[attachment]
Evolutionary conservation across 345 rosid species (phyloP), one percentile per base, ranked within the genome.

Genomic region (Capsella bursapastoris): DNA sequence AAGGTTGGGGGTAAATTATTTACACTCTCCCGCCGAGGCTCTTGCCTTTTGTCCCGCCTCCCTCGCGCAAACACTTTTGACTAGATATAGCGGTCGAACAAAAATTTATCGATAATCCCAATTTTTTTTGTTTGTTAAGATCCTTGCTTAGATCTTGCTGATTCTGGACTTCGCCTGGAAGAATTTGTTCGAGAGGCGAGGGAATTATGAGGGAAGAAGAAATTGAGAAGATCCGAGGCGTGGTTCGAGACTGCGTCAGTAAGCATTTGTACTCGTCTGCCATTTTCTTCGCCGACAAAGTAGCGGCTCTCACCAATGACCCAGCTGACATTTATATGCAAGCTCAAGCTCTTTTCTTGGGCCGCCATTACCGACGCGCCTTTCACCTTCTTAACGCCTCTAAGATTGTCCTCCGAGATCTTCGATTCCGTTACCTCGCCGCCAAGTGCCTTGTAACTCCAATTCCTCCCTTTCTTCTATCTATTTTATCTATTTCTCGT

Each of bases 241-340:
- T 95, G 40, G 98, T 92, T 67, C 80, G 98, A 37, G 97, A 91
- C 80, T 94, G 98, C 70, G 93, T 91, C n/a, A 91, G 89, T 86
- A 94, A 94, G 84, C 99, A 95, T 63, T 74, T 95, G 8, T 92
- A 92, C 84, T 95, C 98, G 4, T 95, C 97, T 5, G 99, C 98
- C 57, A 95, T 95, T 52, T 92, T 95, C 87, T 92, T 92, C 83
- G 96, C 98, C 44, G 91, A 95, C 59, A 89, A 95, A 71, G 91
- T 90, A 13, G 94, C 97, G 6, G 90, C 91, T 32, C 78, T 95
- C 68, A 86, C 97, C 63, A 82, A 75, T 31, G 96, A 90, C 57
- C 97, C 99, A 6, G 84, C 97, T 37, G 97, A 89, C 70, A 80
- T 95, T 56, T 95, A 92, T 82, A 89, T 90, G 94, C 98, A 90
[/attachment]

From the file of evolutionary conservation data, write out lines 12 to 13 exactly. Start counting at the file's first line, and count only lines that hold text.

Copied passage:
- C 97, C 99, A 6, G 84, C 97, T 37, G 97, A 89, C 70, A 80
- T 95, T 56, T 95, A 92, T 82, A 89, T 90, G 94, C 98, A 90